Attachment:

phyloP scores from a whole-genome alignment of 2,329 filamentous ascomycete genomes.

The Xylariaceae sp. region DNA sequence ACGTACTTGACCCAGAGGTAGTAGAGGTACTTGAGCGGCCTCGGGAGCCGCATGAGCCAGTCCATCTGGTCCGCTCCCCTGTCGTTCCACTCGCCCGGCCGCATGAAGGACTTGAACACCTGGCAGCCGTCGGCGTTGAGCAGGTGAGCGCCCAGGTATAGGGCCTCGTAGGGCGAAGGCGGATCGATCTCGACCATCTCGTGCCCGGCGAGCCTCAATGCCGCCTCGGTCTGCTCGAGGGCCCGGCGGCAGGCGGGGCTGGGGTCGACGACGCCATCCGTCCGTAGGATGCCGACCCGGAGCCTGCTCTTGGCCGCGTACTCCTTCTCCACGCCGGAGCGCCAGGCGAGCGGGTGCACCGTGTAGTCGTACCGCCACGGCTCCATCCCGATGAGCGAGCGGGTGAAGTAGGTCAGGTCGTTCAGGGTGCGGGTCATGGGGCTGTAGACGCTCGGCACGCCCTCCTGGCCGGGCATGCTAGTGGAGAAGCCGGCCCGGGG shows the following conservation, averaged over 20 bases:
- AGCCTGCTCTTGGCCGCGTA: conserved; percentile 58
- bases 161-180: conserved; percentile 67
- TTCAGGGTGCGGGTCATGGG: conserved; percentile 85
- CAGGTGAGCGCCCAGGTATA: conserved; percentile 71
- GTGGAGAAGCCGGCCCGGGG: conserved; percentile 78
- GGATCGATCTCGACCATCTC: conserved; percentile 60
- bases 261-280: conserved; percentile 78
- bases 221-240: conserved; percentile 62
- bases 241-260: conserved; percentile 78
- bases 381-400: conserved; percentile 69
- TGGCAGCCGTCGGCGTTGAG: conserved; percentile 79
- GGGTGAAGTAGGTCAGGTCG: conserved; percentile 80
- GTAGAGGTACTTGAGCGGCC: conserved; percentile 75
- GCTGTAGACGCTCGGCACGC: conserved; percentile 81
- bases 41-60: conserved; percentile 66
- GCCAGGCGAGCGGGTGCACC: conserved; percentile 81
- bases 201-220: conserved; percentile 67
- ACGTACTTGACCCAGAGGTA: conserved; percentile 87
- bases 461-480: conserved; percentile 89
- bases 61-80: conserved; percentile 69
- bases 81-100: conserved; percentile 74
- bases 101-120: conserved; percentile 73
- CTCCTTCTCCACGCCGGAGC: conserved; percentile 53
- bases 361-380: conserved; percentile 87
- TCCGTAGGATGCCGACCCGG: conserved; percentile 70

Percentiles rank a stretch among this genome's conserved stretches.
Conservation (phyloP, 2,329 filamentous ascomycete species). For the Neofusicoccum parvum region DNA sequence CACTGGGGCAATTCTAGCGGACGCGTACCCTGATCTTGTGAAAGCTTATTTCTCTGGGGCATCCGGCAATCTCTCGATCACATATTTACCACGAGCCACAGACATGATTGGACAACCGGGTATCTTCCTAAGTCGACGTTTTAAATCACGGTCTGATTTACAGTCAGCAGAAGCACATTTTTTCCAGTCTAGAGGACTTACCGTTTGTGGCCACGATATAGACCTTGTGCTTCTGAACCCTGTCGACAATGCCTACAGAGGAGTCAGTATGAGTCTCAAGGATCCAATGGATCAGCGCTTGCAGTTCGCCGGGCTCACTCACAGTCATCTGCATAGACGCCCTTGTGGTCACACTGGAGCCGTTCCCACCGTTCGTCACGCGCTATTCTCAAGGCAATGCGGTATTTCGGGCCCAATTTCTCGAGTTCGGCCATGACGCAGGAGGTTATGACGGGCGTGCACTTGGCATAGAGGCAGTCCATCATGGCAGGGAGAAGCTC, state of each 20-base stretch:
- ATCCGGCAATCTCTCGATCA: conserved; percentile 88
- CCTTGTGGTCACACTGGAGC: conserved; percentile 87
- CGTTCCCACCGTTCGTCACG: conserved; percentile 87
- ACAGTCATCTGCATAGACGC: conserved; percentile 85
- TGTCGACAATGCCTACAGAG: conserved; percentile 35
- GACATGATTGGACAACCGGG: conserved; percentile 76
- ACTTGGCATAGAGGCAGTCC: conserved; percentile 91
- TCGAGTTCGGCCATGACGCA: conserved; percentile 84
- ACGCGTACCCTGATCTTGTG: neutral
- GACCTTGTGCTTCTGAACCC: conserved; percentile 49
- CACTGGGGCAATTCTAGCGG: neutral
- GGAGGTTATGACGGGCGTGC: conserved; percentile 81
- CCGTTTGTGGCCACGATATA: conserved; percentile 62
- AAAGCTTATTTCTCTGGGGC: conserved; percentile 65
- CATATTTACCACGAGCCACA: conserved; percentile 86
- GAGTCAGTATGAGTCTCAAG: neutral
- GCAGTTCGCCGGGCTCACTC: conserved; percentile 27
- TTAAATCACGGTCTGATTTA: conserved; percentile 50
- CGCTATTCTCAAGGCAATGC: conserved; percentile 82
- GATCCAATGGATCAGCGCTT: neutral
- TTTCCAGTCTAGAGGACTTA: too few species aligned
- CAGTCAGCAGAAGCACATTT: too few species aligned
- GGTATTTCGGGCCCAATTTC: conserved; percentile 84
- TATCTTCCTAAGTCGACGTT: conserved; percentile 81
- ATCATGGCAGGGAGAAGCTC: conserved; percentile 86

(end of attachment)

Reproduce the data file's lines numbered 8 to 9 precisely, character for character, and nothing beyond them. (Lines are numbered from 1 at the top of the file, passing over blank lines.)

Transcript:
- GGATCGATCTCGACCATCTC: conserved; percentile 60
- bases 261-280: conserved; percentile 78